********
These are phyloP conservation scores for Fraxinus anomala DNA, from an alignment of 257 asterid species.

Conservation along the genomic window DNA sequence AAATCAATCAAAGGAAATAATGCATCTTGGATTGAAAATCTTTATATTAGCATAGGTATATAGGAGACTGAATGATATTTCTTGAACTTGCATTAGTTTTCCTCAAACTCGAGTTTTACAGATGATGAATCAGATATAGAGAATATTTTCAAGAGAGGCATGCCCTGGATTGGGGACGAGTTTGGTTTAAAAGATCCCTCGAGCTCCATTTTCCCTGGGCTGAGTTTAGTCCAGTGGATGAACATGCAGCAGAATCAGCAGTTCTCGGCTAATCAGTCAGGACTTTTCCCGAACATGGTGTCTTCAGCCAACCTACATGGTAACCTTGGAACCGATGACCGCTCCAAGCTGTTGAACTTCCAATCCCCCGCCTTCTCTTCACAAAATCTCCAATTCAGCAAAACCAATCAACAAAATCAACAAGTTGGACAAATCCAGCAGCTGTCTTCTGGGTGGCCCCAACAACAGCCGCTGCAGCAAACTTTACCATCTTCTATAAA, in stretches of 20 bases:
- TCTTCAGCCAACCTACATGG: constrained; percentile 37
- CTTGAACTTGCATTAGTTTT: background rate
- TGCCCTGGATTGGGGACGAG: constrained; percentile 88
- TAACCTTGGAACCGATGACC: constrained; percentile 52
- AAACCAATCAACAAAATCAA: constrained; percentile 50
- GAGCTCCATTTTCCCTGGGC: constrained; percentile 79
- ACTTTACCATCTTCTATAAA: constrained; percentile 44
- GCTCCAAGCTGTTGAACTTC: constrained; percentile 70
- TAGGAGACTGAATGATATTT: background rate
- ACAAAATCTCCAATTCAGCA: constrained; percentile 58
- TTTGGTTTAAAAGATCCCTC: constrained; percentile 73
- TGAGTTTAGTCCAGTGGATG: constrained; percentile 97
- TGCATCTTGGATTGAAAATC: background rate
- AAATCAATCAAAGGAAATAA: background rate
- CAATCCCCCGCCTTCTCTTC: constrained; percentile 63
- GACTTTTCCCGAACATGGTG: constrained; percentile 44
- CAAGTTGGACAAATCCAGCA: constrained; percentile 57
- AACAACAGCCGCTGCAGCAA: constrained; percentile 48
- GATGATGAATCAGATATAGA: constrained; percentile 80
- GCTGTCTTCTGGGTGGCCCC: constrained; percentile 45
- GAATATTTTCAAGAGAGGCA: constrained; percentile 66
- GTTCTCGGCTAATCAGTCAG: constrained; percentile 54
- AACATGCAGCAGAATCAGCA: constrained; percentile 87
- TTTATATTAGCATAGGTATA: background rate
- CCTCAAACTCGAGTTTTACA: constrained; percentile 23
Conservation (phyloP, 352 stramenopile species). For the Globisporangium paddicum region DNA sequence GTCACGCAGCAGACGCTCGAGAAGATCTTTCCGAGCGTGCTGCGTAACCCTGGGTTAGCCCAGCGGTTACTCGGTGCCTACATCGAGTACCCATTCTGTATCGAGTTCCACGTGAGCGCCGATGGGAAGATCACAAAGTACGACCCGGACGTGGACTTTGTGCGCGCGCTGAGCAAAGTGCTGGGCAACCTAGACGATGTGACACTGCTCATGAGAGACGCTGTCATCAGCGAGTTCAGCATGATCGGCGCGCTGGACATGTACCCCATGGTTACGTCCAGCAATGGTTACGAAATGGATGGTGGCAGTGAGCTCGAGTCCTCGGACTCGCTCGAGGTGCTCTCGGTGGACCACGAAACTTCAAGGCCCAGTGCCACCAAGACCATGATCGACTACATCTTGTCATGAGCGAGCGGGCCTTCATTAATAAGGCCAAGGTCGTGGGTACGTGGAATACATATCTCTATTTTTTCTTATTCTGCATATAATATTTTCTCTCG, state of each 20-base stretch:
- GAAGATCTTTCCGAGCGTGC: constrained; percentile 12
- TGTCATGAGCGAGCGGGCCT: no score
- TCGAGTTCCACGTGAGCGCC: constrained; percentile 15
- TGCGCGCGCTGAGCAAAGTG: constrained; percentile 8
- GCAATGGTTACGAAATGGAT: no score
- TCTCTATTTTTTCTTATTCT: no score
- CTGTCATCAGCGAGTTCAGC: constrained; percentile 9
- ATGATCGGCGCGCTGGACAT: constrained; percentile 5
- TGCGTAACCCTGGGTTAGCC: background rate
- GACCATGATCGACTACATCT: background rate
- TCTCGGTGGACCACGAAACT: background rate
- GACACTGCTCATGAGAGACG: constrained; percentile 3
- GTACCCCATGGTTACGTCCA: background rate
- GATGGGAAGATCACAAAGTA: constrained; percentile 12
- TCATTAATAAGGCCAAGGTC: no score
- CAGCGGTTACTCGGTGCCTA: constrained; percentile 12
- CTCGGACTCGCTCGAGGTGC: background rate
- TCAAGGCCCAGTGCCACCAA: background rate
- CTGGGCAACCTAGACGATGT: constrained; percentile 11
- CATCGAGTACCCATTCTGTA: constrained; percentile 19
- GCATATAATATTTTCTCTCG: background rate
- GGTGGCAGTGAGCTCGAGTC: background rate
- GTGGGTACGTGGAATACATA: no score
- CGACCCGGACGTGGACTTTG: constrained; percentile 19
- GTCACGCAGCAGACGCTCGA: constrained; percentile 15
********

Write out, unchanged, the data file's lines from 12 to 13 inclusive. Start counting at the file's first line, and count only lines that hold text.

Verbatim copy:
- ACAAAATCTCCAATTCAGCA: constrained; percentile 58
- TTTGGTTTAAAAGATCCCTC: constrained; percentile 73